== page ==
Because the Federal government does not tax an LLC, you will owe income tax on your business’ profits. If you start your business with a partner, you both share the tax liabilities.

How to File and How Much to Pay

After you determine which type of business structure works best for you, contact your state’s Small Business Administration office. You can also gain more information from your attorney or accountant.

When considering the cost, an LLC normally costs more to file than a DBA. With limited funds, starting as a Sole Proprietor is an affordable option. If you own assets, the extra start up cost of an LLC is worthwhile.

Starting a business requires many decisions that can be overwhelming for an entrepreneur. Whether you choose to be a DBA/Sole Proprietor or form an LLC, this decision starts you on the road to success as as an affiliate marketer.

Back in February, TubeMogul moved its video syndication and analytics service to its own site, OneLoad.com

If you're not familiar with OneLoad, its a tool that gives folks the opportunity to upload their videos to multiple sites (like YouTube, Vimeo, MetaCafe, Facebook, Twitter, Blip.tv and more) at one time and track the results from all of the sites, in one place. I've been using the service since 2007 and found it to be a great time saver. It's free (for non-commercial use) and offers different pricing tiers for its commercial use customers.

After receiving notification of the name change, I didn't think much of it (other than having to remember the new website address) until I read a blog post on Daniel Clark's QAQN blog, where he discussed his dissatisfaction regarding OneLoad's policy as it related to affiliate marketers.

At the time, their sign up page indicated:

Old OneLoad Terms of Service

and Section 4e of their Terms of Service stated:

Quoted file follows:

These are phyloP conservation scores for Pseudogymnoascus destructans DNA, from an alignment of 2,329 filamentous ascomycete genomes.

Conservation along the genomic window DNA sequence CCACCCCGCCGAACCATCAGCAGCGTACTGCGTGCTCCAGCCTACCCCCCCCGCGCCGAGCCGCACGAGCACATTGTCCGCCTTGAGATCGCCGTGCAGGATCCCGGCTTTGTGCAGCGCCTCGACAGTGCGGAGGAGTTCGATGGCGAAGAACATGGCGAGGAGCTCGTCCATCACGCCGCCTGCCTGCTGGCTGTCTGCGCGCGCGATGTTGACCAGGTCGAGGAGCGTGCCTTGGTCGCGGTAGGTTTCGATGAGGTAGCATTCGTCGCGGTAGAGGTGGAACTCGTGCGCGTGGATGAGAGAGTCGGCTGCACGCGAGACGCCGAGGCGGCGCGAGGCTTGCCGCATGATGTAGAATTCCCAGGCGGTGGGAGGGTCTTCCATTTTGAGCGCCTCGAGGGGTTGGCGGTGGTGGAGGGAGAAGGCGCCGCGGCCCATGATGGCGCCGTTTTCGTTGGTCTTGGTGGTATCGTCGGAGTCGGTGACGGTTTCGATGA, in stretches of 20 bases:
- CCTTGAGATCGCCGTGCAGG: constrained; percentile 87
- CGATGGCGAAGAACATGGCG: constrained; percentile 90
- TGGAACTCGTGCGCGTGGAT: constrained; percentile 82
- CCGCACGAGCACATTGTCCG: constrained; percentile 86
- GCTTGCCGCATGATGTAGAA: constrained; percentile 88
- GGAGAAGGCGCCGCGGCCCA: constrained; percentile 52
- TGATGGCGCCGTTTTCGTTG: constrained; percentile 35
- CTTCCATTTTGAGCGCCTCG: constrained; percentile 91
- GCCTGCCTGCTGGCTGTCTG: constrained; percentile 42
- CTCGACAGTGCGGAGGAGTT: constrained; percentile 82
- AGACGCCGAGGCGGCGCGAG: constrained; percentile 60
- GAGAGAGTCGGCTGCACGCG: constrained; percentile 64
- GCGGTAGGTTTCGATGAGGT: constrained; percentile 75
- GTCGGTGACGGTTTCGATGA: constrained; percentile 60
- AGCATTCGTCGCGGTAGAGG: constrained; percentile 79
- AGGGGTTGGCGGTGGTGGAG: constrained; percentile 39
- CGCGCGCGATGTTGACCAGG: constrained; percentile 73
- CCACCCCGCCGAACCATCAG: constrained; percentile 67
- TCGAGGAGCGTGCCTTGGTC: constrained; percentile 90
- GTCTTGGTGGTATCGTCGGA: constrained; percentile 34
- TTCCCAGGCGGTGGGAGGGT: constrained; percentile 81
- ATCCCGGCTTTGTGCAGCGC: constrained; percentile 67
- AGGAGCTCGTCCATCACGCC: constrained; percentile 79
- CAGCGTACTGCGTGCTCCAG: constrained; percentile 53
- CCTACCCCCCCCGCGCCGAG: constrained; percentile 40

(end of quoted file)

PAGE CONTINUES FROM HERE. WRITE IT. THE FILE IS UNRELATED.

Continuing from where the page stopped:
“…upload, post or transmit unsolicited commercial email or “spam”. This includes unethical marketing, advertising, or any other practice that is in any way connected with “spam”, such as (a) sending mass email to recipients who haven't requested email from you or with a fake return address, (b) promoting a site with inappropriate links, titles, descriptions, or (c) promoting your Content by posting multiple submissions in public forums that are identical. Also defined as “spam” are any videos involving affiliate marketing, network marketing, cash gifting, multi-level marketing, phishing, or any videos that a reasonable person would consider to be a scam or misleading. Further, “spam” can include any content that TubeMogul deems not entertaining or informative;”

After reading that post, I reached out to the folks at OneLoad, and although sympathetic, they were not ready to change the language in their Terms of Service. That was a problem for me, because many of the presentations that I've done in the past as well as one scheduled for an upcoming conference in June, promoted the service as an efficient way for affiliate marketers to upload their quality videos to top video and social networking sites and track their effectiveness.